9. A process in accordance with claim 8, and
in which the solution contains not over 10% of
tests of proper baking are the reduction of hexa
valent chromium and the reduction in acidity. 30 the combined compounds named.
10. A process which comprises applying to a
Where there is a large proportion of hexavalent
ferrous sheet a layer of zinc and then applying
chromium, the test may be'employed that some
to said surface an acidic solution consisting es
hexavalent chromium should be left. Where P04
sentially of water, a compound containing hex
largely predominates, the criterion of some re
maining acidity may be employed. In all cases, 35 avalent chromium, and a compound containing
P04, drying a, film of the solution on the sur
the baking should render the coating substan
face, continuing the drying action until the dried
tially insoluble in pure water, but should not
coating is substantially insoluble in water, and
be continued until all possible chemical reaction
stopping the drying action before the reaction of
is completed. In other words, some unreacted
chemical should remain in the baked coating.
40 the ingredients caused by the drying step is,en
tirely complete.
Ingredients other than those named above may
11. A process which comprises electroplating
be included in the solution so long asthe other
a thin layer of zinc on a ferrous sheet, then ap
ingredients do not interfere with the essential
plying to said surface an acidic solution consist
coating action of the solution; and in the ap
pended claims, where the solution is stated to con 45 ing essentially of water, a compound containing
sist essentially of certain ingredients, it is to be
hexavalent chromium, and a compound contain
understood that the ingredients named give the
ing P04, drying a ?lm of the solution on the sur
_ essential characteristics to the coating and to
face, continuing the drying action until the dried
the reactions taking place during its production,
coating is substantially insoluble in water, and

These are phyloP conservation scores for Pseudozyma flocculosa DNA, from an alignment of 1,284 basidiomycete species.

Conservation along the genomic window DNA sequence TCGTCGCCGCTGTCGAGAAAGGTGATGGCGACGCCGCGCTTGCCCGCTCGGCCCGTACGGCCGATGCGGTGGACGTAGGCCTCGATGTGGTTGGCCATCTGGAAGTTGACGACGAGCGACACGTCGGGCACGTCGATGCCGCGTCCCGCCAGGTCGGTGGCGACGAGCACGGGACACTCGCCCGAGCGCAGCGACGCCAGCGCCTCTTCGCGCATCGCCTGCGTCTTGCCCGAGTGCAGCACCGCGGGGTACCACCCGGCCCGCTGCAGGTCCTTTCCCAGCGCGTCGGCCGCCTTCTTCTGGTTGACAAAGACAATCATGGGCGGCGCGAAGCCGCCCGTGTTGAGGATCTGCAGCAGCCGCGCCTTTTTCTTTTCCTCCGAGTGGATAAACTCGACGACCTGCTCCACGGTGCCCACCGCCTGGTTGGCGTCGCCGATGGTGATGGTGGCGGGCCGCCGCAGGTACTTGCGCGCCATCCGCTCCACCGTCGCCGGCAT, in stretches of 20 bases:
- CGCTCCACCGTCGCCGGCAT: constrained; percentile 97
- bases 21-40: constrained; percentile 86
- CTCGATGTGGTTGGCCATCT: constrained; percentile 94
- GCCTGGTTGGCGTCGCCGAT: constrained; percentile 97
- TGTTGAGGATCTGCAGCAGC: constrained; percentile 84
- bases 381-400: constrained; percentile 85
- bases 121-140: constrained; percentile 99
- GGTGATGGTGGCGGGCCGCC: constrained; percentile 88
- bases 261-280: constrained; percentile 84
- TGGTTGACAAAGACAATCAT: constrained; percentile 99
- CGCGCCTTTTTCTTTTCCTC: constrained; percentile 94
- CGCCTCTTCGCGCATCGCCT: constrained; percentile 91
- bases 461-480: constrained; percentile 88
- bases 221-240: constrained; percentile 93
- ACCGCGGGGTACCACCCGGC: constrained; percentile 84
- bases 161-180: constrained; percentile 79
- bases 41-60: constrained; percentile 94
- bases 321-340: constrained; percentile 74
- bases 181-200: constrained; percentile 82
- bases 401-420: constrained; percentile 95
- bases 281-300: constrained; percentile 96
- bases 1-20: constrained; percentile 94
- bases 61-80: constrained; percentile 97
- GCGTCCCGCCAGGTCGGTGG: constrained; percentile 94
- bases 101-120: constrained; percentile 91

but that the presence of other ingredients not 60 stopping the drying action before the reaction of
materially affecting these essential results is with
the ingredients caused by the drying step is en
in the scope of the invention.
tirely complete, and regulating the amount of
What I claim is:
acid in the film in proportion to the thickness of
1. An article of manufacture having a zinc sur
the layer of zinc so that a layer of metallic zinc
face with a thin, adherent, continuous coating 65 remains between the iron and the dried coating at
containing chromium and P04 and formed by
the conclusion of the drying.
_
drying on said surface an acidic solution consist
12. A process in accordance with claim 8 and
ing essentially of water, a compound containing
in which the drying step is effected at not over
hexavalent chromium, and a compound contain
about 325° F.
~
ing P04, the coating beihg substantially insoluble 80 13. A process in accordance with claim 8, and
in water and containing some unreacted chemi
in which the drying is stopped while there is still
cal;
'
hexavalent chromium in the dried coating.
2. An article in accordance with claim 1 and in
14. A process in accordance with claim 8, and
which the material in the coating is not greater
in which the drying is stopped while the coating
than results from a solution, containing not over 65 is still acidic.
10% of material other than water, dried on the
.
ROBERT R. TANNER.